The Palmetto Bay Village Council postponed a vote Monday night on whether to support an application by developer Wayne Rosen for a controversial $5 million county grant that would help build a mixed-use project in the Franjo Triangle area.
The village has been trying to encourage redevelopment around U.S. 1 and Franjo Road, and Rosen is proposing a development in that area.
The county grant would come out of $75 million set aside from the Building Better Communities 2004 ballot initiative that gave Miami-Dade the authority to use property taxes to borrow billions over several decades to fund infrastructure and construction projects.
The money would reimburse the developer for public services in the area, such as a sewer lines and streets.
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The problem? The rules tied to the program require the applications to be for a minimum of $10 million, a restriction put in place to guarantee that projects are large enough to actually impact the economy. The county mayor’s office pushed earlier this year to have the rules re-written to allow for smaller grants, but backed off from the proposal earlier this month. Rosen’s application, backed by a 3-1 recommendation from the county commission’s Economic Development Committee, asks that rule be waived.
Mayor Shelley Stanczyk spoke against the item, arguing it would probably raise county taxes, and that its benefit to the village was unclear.
“It certainly doesn’t fall into the ‘game changer’ [category] that was the original impetus for the bond,” she said.
The Rosen project, which includes a 1,400-student charter school, has been controversial in the village. Council members John DuBois, Tim Schaffer and Patrick Fiore all noted the council’s “unanimous” approval for the project back in March, but council member Joan Lindsay noted how grudging her yes vote had been.
“It is to fund a project that many, many people in this village were adamantly against. I felt I was forced to vote for it because the law did not give me any wiggle room,” Lindsay said.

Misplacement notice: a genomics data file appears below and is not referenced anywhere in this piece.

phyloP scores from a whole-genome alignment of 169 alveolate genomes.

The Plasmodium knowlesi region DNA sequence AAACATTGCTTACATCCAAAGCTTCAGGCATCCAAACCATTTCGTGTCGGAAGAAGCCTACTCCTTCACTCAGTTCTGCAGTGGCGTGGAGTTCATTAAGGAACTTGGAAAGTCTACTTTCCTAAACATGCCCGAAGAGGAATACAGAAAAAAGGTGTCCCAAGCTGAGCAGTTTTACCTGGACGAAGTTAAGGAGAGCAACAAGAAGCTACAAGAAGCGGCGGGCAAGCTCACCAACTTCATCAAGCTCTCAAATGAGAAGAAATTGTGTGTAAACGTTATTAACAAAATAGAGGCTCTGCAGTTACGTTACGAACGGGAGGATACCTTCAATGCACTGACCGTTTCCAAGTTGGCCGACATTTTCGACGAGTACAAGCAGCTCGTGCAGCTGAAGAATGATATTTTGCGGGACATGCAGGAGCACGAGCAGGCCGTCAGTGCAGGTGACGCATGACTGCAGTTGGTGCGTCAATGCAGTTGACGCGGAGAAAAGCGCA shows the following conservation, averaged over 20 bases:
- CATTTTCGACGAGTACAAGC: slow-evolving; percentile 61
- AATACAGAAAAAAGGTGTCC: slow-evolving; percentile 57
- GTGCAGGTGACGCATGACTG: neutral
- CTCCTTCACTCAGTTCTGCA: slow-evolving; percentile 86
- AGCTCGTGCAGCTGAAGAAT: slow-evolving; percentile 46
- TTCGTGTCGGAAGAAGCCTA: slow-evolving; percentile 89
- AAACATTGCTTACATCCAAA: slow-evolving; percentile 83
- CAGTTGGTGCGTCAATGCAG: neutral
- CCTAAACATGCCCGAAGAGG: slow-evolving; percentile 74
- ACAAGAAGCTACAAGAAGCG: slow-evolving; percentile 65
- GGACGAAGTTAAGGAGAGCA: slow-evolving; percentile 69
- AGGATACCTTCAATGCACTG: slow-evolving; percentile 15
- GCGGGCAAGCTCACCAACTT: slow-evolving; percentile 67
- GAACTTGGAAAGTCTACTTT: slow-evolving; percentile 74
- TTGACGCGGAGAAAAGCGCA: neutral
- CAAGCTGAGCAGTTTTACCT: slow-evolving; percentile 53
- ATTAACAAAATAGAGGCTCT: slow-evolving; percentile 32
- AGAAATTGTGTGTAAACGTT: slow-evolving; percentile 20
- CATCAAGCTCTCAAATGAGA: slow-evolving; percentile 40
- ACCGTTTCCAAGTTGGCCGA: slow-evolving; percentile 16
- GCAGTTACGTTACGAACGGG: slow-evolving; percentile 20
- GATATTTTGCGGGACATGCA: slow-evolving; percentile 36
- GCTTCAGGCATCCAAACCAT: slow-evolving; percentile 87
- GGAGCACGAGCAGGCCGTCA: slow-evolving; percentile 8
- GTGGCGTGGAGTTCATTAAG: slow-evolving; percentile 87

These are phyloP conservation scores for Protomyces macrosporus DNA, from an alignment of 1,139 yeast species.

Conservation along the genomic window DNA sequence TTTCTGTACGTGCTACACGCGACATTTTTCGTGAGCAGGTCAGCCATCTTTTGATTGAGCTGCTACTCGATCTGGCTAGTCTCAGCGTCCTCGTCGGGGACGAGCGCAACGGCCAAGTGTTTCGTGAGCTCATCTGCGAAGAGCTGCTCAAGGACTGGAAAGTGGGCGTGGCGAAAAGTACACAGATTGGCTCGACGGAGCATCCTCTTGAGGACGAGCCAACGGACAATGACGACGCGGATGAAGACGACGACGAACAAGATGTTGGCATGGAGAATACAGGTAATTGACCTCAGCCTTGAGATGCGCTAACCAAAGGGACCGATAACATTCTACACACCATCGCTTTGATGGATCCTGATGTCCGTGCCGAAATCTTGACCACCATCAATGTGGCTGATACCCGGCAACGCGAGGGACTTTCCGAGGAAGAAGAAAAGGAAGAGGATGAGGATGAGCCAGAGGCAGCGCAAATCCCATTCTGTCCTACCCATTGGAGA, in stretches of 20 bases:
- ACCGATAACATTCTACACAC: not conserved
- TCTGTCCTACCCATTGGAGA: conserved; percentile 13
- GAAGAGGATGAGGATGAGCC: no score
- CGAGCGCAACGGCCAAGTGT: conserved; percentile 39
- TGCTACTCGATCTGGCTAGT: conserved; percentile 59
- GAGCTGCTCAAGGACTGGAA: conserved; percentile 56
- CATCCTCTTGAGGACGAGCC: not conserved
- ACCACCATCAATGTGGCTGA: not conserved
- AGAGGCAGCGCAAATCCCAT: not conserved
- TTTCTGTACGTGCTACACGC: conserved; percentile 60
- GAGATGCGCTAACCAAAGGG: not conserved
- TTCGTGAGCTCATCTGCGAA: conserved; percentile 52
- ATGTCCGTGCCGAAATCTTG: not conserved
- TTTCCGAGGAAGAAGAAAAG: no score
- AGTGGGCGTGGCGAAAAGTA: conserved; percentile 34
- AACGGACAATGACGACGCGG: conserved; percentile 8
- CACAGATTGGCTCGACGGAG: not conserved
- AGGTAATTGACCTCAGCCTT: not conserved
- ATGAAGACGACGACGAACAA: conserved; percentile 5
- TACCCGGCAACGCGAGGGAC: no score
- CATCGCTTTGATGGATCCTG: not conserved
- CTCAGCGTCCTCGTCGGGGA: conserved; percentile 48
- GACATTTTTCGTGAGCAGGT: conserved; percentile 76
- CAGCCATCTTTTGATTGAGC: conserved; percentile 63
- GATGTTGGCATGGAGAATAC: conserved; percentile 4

Because charter schools are designated “public schools” according to Florida statutes, a municipality cannot turn down a site-plan application unless its violates the community’s comprehensive growth plan.
“I think this is pay-back for generous campaign contributions on the part of this developer. This developer contributed very generously to certain county commissioners and he has contributed generously to many races in this village, including this election coming up,” Lindsay said.
Schaffer, who sponsored the item, hasn’t received any money from Rosen, but DuBois, who also indicated support for it — before suggesting the vote be postponed — has. Personally and through his companies, Rosen gave at least $2,000 to DuBois’ 2012 vice-mayoral campaign.
DuBois also got $1,000 between contributions from Academica executive Magdalena Fresen and owner Ignacio Zulueta. Academica, one of the country’s largest charter school management firms, will manage the school being built by Rosen. DuBois also received $250 from Civica, the architecture firm that designs many Academica schools, including this one.
Fiore, in his bid for the mayor’s seat this election cycle, took in at least $2,000 from Rosen or Rosen-owned companies.
The item was postponed with a 4-1 vote, with Schaffer in the minority.
Also on Monday, DuBois told the council that his neighbor's property, at 17601 Old Cutler Road, was going to be sold and could a good site for a fire station — long needed to fix a coverage gap in the southern part of the village.
Miami-Dade Fire Rescue has been pursuing a piece of property nearby, at the office park at 17901 Old Cutler, but efforts to buy the land have been stalled by environmental concerns, with the property owner so far refusing to ask for the necessary rezoning from the village on the 1.5 acres the fire department wants outside of a larger rezoning package that would allow them to develop 20 acres of forested land.
Fire Rescue CFO Scott Mendelsberg confirmed the department is interested in the property at 17601 Old Cutler, and had inquired about pricing.